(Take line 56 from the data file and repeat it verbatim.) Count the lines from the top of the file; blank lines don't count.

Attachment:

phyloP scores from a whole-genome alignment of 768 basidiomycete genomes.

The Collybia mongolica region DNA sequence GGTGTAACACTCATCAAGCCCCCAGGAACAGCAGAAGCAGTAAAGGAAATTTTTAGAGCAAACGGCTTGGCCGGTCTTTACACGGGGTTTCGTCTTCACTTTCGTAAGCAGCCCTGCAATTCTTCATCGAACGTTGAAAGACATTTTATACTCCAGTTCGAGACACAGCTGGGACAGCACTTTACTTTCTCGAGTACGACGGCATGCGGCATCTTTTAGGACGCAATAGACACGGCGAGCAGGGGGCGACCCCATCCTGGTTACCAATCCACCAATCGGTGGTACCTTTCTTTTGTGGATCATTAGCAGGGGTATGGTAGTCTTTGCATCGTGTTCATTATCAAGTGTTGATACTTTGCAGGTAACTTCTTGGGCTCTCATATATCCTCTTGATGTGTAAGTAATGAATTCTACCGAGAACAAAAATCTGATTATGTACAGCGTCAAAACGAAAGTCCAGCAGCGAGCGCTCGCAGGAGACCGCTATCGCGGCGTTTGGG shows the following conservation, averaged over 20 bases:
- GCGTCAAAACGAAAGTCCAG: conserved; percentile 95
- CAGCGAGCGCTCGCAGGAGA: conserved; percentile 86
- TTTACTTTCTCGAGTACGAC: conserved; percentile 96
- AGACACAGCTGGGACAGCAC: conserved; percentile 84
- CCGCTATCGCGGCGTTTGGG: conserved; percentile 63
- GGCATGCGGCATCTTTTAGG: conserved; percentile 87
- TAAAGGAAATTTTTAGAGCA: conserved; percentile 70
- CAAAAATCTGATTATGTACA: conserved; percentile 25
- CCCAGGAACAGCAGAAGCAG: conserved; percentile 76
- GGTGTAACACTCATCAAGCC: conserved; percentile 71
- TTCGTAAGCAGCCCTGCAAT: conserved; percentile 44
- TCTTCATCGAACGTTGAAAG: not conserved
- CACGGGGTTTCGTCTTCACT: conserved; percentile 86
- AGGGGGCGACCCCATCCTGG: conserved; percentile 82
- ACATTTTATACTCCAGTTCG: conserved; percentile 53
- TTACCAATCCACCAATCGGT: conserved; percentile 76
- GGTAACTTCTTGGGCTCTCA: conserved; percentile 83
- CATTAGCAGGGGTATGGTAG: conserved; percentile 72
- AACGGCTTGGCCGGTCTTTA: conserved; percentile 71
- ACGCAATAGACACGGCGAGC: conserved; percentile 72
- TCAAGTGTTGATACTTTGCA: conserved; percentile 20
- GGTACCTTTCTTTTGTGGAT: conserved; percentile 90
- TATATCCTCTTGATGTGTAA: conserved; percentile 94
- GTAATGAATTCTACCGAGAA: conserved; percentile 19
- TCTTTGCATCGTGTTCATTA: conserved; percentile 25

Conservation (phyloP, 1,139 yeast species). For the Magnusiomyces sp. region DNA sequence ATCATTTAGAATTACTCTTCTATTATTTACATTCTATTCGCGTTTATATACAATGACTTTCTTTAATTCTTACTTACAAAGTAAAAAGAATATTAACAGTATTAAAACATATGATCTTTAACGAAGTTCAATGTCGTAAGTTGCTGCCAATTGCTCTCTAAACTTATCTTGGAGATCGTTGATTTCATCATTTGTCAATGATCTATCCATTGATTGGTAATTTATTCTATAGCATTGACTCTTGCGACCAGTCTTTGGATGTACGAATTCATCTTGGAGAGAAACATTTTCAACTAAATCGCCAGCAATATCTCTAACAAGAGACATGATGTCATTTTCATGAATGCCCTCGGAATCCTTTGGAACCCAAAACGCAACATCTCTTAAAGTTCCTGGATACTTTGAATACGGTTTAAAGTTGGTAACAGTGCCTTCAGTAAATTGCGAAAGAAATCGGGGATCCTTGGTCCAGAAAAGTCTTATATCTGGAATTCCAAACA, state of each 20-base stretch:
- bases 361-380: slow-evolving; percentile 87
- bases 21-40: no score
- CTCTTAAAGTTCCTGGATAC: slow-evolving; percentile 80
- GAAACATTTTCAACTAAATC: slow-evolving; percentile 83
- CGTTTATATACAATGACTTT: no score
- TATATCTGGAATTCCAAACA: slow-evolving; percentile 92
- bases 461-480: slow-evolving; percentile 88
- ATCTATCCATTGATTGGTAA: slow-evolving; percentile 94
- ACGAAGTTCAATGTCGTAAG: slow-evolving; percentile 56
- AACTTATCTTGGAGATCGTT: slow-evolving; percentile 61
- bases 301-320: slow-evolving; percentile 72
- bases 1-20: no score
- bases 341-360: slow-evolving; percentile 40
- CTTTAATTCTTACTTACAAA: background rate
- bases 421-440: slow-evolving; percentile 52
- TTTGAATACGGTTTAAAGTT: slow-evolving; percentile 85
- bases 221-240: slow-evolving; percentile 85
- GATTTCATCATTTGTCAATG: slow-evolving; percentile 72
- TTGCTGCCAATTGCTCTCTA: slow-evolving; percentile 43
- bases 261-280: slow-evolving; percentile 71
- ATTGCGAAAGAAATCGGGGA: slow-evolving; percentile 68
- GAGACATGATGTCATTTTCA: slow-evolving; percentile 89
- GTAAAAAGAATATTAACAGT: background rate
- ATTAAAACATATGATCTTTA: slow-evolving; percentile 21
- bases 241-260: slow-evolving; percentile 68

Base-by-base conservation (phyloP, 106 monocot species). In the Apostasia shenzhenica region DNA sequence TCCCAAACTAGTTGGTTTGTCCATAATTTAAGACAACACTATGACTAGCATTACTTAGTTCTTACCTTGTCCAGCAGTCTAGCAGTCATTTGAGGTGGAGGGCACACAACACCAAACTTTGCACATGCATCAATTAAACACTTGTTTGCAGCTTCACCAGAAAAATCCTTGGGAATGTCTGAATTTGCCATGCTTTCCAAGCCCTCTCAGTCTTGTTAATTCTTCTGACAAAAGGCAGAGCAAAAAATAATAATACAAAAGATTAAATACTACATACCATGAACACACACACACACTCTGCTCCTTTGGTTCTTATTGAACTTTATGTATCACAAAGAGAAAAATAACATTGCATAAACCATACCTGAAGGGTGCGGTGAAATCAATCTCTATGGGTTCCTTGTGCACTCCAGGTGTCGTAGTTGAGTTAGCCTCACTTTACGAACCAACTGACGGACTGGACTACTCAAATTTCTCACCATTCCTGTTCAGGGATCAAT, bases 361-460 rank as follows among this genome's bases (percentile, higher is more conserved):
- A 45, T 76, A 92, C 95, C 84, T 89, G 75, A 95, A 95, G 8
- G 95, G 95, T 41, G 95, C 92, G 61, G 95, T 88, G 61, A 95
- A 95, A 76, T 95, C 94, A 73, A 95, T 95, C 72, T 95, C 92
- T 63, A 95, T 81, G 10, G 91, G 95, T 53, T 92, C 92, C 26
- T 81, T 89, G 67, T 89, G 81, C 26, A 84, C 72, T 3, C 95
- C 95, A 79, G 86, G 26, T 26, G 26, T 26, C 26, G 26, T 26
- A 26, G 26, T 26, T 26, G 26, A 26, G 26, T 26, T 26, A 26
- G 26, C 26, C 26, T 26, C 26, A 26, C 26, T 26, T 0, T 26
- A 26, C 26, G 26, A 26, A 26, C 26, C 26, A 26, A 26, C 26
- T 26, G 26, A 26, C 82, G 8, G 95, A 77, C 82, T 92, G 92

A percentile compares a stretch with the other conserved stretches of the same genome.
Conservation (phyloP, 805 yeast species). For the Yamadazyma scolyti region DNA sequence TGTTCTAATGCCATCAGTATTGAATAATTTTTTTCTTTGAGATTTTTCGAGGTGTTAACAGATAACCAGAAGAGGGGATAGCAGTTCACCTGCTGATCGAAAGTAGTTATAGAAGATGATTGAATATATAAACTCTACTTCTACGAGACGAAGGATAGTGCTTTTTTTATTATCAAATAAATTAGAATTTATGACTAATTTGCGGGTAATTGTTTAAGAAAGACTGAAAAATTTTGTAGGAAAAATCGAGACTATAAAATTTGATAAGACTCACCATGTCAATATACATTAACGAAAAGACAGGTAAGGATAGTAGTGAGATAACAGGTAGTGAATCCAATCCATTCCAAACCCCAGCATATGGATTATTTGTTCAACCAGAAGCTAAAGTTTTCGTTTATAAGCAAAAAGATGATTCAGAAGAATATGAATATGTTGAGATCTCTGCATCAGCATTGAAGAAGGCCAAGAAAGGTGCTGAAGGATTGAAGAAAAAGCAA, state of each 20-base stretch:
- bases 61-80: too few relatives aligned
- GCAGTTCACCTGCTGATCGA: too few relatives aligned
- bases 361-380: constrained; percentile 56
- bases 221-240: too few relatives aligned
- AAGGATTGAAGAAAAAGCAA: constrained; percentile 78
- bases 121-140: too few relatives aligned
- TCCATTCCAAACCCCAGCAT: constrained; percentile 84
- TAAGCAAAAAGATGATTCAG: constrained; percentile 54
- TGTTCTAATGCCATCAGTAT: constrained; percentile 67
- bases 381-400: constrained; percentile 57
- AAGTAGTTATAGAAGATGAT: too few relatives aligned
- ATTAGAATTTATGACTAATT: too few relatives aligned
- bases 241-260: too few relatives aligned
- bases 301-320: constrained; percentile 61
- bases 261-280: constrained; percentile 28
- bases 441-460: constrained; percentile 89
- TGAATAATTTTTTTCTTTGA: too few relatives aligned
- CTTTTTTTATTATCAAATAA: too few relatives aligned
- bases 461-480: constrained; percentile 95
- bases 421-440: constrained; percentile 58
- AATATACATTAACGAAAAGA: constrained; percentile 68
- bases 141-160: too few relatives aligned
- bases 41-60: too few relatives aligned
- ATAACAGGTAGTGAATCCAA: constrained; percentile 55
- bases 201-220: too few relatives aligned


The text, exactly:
- G 95, G 95, T 41, G 95, C 92, G 61, G 95, T 88, G 61, A 95